“Oh dear,” he thought to himself in despair, “if only my ants were here, they could help me!”

He had no sooner spoken than a million little voices answered:

“We are here and we’re here to help you!”

And sure enough there they were, the very ants that he supposed were far away!

“What do you want us to do?” they asked.

“Find me all the pearls that are scattered in this meadow. I can’t find one of them.”

Instantly the ants scurried hither and thither and soon they began bringing him the pearls one by one. Yirik strung them together until the necklace seemed complete.

“Are there any more?” he asked.

He was about to tie the string together when a lame ant, whose foot had been burned in the fire, hobbled up, crying:

“Wait, Yirik, don’t tie the string yet! Here’s the last pearl!”

Yirik thanked the ants for their help and at sundown carried the string of pearls to the king. The king counted the pearls and, to his surprise, found that not one was missing.

“You’ve done this well,” he said. “Tomorrow I’ll give you your second task.”

The next day when Yirik presented himself, the king said:

“While my daughter, Zlatovlaska, was bathing in the sea, a golden ring slipped from her finger and disappeared. Your task is to find me this ring before sundown.”

Yirik went down to the seashore and as he walked along the beach his heart grew heavy as he realized the difficulty of the task before him. The sea was clear but so deep that he couldn’t even see the bottom. How then could he find the ring?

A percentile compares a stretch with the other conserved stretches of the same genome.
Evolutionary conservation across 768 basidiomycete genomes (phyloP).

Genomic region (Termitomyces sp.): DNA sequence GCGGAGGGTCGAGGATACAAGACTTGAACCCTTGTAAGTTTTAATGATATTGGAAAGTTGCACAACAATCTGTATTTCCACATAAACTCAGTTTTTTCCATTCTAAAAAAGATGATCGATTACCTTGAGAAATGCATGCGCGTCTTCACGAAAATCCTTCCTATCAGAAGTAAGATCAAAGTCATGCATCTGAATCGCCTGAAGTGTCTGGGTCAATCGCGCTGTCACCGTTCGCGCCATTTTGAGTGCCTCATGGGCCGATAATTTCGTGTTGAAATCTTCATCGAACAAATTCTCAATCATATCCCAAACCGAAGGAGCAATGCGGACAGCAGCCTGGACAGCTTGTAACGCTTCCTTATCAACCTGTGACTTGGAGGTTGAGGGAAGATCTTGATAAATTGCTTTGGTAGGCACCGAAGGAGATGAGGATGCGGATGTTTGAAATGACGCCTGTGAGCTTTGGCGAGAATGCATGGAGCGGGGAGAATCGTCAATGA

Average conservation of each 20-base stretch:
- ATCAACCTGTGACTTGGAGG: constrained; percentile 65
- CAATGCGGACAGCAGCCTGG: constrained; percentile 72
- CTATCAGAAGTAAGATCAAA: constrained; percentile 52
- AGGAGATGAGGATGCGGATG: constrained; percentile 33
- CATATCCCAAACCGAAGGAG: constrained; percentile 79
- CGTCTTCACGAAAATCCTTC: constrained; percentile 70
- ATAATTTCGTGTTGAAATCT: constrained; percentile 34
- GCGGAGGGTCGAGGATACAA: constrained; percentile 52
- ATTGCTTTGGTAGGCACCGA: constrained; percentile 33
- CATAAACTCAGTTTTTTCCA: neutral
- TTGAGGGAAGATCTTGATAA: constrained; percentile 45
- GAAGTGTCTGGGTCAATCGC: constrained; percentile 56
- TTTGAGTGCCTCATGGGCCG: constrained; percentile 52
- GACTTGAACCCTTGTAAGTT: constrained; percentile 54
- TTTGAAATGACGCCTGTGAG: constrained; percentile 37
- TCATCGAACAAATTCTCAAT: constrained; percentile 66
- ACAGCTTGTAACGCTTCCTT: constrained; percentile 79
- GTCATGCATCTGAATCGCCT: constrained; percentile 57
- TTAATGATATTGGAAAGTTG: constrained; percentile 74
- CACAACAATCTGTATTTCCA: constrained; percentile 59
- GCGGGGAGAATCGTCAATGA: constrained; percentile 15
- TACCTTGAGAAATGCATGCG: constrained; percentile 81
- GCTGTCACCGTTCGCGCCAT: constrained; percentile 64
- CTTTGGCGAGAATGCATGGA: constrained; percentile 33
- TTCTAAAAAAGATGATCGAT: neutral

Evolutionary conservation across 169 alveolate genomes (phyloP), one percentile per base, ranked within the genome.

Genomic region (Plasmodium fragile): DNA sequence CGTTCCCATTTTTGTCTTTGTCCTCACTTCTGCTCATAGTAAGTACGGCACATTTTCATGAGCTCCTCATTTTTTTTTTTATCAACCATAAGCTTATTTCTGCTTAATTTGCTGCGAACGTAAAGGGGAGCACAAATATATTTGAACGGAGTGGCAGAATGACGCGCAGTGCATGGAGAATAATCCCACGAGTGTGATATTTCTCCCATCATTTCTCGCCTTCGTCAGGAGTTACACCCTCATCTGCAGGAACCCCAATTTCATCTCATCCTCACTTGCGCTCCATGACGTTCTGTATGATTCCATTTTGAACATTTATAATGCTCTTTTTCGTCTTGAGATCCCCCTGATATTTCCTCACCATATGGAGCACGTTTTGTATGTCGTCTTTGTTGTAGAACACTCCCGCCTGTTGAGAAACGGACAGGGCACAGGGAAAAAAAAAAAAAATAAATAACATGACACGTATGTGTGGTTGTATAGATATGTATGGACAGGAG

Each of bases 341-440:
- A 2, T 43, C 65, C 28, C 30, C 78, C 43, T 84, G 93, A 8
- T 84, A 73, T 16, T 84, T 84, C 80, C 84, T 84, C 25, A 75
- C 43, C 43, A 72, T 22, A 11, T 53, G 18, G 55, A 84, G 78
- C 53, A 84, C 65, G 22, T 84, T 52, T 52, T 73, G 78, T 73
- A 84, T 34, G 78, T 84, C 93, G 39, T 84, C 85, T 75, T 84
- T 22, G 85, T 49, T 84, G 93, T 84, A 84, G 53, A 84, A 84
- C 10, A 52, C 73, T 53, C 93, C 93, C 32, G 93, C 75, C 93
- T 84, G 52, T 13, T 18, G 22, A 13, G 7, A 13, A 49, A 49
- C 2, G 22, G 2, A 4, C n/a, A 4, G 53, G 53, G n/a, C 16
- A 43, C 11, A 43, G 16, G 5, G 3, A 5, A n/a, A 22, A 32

“Oh dear,” he said aloud, “if only the golden fish were here! It could help me.”

“I am here,” a voice said, “and I’m here to help you.”

And there was the golden fish on the crest of a wave, gleaming like a flash of fire!

“What do you want me to do?” it said.

“Find me a golden ring that lies somewhere on the bottom of the sea.”

“Ah, a golden ring? A moment ago I met a pike,” the fish said, “that had just such a golden ring. Wait for me here and I’ll go find the pike.”

In a few moments the golden fish returned with the pike and sure enough it was Zlatovlaska’s ring that the pike was carrying.

That evening at sundown the king acknowledged that Yirik had accomplished his second task.

The next day the king said:

“I could never allow my daughter, Zlatovlaska, the Golden-Haired, to go to the kingdom of your master unless she carried with her two flasks, one filled with the Water of Life, the other with the Water of Death. So today for a third task I set you this: to bring the princess a flask of the Water of Life and a flask of the Water of Death.”